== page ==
Mark Webber has not contemplated retirement but he knows it will be a 'very difficult moment' when he does decide to end his Formula 1 career.
Webber will be the oldest driver on the grid when the 2013 season gets underway in Melbourne on March 17, having taken over the mantle following Michael Schumacher's retirement and Pedro de la Rosa's departure from HRT.
Schumacher retired from the sport i 2006 at the age of 36 only to return for a three-year stint with Mercedes before finally calling time on his career last year.
Webber, who is the same age as Schumacher when he first retired, does not want to make the mistake of quitting too early but accepts there is a fine line between carrying on and walking at the right time.
"I haven't been there yet but it is going to be a very difficult moment, no question about it," Webber told GP International magazine.
"I suppose it's just about getting the timing right - not pulling the plug too early, knowing you have more to give of yourself, or going too long and not being quick enough or struggling to do the things you used to be able to do.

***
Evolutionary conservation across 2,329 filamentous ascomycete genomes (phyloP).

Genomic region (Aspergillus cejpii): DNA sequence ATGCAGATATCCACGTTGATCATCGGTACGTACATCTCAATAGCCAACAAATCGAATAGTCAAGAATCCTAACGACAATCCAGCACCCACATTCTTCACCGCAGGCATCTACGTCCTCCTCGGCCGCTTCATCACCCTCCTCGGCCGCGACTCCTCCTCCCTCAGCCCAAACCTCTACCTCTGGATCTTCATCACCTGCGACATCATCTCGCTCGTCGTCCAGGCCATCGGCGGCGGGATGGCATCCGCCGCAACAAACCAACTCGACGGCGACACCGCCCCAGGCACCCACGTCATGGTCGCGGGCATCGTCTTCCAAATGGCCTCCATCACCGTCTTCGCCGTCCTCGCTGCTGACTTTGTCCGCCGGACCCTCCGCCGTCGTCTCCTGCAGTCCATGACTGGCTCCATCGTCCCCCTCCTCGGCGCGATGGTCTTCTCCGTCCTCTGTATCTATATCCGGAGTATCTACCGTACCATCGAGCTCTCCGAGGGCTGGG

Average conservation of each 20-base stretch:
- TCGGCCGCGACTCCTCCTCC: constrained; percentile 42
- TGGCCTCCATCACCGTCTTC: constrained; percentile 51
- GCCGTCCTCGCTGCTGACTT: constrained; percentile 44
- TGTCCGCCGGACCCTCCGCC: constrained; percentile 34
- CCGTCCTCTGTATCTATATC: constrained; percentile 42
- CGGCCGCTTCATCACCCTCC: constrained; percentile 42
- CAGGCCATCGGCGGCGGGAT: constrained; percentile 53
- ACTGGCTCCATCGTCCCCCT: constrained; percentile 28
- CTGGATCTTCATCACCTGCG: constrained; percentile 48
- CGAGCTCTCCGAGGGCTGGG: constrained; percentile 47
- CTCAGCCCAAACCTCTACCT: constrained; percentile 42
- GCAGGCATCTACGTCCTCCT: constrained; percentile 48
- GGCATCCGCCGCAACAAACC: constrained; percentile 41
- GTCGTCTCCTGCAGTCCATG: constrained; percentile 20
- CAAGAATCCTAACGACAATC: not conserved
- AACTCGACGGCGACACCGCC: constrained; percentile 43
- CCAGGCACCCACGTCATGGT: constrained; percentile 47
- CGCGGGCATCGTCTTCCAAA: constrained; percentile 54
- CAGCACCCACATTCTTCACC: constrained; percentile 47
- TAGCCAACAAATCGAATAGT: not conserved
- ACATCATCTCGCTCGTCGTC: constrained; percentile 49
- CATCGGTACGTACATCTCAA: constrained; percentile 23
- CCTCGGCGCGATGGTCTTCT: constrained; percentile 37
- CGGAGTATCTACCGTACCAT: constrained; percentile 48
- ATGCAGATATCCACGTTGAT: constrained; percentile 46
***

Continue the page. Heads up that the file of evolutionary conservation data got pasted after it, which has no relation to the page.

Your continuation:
"That can become an issue as well."
Webber was linked with a move to Ferrari in 2013 but he penned a new one-year contract with Red Bull.
Despite committing to the team for a seventh season, the 36-year-old has been warned that he will once again be number two to Sebastian Vettel.
Having finished behind Vettel in each of the last four years, Red Bull advisor Helmut Marko expects the German to once again outdo his team-mate in 2013.
"Mark knows what we expect of him. For four years, Vettel and Webber have driven together in our team," Marko told Sport Bild.
"Sebastian was runner-up once and champion three times. The statistic speaks for itself. There is no reason to think the balance of power will change."